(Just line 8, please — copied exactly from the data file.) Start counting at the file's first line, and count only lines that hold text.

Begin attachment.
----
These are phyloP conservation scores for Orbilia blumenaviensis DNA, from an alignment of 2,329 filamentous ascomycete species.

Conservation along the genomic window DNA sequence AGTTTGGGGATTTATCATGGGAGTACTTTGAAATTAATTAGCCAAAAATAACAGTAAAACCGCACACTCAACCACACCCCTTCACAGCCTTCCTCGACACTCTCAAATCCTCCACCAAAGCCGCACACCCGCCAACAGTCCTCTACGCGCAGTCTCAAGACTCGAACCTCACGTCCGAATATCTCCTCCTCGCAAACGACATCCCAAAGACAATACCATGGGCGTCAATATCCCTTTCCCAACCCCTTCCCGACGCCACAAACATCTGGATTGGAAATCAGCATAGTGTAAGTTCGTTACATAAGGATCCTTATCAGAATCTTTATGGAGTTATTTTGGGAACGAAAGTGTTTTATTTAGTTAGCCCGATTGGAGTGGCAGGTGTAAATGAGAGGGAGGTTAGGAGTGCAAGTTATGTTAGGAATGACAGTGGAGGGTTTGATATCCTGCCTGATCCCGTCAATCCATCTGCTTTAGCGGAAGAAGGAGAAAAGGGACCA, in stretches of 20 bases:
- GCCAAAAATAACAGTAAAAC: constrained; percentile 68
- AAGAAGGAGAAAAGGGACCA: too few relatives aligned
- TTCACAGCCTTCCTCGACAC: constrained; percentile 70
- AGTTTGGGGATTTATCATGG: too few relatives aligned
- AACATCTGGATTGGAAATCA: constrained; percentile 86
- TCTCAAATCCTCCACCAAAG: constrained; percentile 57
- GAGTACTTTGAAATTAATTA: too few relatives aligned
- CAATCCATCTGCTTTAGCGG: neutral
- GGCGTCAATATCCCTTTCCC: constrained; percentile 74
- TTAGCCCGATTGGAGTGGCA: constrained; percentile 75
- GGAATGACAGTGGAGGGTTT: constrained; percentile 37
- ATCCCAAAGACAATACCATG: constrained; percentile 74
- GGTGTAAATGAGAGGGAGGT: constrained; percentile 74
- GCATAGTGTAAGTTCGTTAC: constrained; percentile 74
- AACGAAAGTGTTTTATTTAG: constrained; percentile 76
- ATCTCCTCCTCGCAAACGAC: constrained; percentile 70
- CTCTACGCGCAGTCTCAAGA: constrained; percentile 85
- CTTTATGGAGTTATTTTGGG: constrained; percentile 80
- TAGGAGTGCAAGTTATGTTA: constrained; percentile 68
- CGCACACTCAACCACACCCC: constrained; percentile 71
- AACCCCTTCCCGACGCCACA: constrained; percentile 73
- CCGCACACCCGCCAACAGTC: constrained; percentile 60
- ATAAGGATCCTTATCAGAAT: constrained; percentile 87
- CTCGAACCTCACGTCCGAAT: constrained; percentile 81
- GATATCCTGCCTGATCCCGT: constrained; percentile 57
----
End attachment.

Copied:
- TCTCAAATCCTCCACCAAAG: constrained; percentile 57